Falconetti shows that saints are not distant ideals but real people who get lonely, tired, and frustrated. When asked who taught her the Lord’s Prayer, Joan begins to cry. “My mother,” she whimpers. It’s easy to forget this is a nineteen-year-old, illiterate farm girl far from home, overwhelmed at times by the magnitude and mystery of her call. Despite this, she is smart and determined, constantly outwitting the judges with a skill that St. Thomas More would admire. A judge mocks her visions of the archangel Michael, “Did he have clothes or was he naked?” Joan grins, “Do you not think God could have clothed him?” While she imitates the passion, she falters, briefly recanting her testament out of fear. She quickly admits her error and accepts her faith. All saints sin; what matteres is that they sought God’s mercy and persevered. Being a saint involves trusting God in all things. Even Joan, facing her death, prays, “Will I see you today in Paradise?” It can be difficult to discern God’s will but still believe that God does have a plan.
Another wonderfully Catholic aspect of this film is how it highlights the sacredness of the sacraments. For example, the music follows a technique used in The Passion of the Christ, becoming more and more beautiful as the images become more and more horrific, and the gentlest music occurs when the judges present the Eucharist to Joan. However, Joan is told that she must recant her testimony in order to receive the Host. A look of great anguish overcomes her. The central judge taunts her, saying, “Would you refuse Jesus?” She wants to receive Communion with all her heart and soul but it would mean lying about everything God has told her; she watches them take Jesus away like they were removing her dearest friend – which they are.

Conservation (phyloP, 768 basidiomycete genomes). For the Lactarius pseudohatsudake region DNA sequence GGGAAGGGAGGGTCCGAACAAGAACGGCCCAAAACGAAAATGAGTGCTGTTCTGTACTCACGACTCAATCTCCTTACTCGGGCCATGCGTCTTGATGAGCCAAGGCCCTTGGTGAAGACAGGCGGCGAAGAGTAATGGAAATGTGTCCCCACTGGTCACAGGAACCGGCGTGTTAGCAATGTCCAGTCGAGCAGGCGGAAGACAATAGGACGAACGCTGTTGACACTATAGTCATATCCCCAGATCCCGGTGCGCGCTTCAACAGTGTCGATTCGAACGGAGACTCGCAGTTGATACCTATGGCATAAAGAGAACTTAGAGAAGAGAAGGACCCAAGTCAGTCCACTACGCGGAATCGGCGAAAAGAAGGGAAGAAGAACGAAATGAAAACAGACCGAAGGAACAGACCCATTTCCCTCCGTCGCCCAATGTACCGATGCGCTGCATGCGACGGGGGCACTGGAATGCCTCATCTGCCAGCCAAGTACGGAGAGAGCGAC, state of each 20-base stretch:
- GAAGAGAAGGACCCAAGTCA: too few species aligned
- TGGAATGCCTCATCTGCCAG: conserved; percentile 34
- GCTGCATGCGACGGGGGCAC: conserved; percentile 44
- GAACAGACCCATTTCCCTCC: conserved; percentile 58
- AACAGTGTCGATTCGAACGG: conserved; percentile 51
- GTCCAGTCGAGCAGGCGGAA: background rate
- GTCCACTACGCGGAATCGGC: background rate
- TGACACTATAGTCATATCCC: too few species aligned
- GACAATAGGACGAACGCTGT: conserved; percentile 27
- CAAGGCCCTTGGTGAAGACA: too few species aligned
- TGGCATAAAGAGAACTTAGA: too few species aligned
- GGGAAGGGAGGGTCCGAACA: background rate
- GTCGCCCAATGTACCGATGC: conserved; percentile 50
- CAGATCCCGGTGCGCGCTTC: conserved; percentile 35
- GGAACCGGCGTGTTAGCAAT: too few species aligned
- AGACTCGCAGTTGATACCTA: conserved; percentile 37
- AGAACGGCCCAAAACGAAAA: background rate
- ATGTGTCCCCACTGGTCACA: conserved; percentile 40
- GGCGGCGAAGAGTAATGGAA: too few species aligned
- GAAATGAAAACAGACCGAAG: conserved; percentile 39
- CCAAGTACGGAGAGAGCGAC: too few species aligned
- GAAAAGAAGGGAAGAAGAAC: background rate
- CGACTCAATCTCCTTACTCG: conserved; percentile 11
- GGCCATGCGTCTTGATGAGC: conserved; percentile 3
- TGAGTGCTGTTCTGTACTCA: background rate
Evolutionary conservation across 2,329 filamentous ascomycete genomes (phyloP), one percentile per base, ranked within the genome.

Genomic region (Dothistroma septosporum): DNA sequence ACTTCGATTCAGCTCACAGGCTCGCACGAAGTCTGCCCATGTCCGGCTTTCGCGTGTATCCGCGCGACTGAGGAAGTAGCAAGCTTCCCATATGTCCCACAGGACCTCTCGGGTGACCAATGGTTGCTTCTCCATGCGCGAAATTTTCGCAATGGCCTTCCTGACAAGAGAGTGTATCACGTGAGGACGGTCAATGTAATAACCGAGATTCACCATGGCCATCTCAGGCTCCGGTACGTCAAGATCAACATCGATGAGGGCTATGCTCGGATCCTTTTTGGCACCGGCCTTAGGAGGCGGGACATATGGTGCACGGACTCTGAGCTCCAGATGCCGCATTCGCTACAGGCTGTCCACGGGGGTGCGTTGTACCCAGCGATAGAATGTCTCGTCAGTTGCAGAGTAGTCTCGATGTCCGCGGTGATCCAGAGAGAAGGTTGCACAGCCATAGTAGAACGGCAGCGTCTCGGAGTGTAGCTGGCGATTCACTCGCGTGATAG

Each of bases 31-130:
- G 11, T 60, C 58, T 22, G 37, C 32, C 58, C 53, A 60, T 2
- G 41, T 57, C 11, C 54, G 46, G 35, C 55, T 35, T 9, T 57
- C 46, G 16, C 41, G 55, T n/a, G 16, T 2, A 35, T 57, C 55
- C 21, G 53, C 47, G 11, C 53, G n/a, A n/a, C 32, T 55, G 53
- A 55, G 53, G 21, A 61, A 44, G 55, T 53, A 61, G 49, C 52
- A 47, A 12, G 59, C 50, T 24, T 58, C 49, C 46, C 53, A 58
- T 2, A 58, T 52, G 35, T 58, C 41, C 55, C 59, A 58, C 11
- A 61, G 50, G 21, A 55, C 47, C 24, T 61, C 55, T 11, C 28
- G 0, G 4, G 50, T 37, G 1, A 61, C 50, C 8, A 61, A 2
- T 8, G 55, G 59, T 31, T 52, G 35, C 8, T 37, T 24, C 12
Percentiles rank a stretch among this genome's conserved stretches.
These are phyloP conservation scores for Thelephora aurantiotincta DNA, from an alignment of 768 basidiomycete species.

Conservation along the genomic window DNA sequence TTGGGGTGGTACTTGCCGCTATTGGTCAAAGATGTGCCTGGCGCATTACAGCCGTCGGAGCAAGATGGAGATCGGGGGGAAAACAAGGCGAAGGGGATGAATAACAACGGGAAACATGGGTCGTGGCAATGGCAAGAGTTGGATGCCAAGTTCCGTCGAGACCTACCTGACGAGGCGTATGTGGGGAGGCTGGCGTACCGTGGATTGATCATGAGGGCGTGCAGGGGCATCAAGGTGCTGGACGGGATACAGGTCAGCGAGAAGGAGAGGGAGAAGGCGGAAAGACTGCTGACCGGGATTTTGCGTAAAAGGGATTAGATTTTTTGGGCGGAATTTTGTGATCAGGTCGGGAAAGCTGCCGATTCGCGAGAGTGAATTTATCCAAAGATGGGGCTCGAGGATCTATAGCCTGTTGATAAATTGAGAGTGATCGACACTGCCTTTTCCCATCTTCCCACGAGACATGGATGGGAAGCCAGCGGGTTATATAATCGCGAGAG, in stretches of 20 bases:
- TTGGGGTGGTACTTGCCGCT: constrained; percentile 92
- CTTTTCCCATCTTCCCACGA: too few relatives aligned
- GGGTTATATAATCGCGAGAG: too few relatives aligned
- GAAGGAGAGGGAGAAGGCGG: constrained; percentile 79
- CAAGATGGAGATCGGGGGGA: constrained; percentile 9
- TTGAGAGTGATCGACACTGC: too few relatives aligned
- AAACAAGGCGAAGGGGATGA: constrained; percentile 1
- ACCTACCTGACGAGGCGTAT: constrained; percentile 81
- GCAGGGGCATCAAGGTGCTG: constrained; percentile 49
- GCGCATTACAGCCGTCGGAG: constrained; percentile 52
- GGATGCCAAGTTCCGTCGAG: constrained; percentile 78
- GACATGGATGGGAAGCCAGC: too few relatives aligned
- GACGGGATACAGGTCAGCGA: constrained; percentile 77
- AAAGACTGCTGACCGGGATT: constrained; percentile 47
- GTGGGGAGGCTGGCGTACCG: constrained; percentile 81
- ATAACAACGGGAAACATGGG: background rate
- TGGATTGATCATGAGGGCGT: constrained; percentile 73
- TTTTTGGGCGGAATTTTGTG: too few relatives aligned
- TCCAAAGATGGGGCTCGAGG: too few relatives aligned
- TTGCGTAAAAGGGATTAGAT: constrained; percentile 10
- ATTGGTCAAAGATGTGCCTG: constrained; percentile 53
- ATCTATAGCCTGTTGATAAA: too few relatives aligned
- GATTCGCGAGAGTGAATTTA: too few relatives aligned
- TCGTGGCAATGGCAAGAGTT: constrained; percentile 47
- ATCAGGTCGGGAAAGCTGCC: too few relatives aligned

One priest takes pity on her and asks if she would like Confession. She smiles joyfully; it is a great solace before her death. Once her execution is proclaimed, they do allow her to receive the Sacrament, which she takes with tremendous reverence and love. This devotion to Christ’s Body and Blood is reminiscent of many great figures, such as Cardinal Thuận, who spent thirteen years in a Vietnamese Communist prison and used a few drops of wine and crumbs of bread to say Mass on a small cardboard box. The Passion provides a powerful and moving antidote to the casual manner in which far too many Catholics participate in the sacraments.
The Passion of Joan of Arc is a work of pure art. Every frame is gorgeous, placing Joan squarely in the center while the others hover on the margins. Without words and some ninety years old, it still has a boundless energy that can captivate even the most jaded viewers. Most importantly, it is a real experience that can bring one closer to God by imitating his saints.
Author’s note: Almost all silent films were originally screened with live musical accompaniment. There was no definitive score written for this film and no contemporary versions have survived. Over the years, many composers have written scores to this film. The best is Richard Einhorn’s Voices of Light. The review of this film includes his orchestration.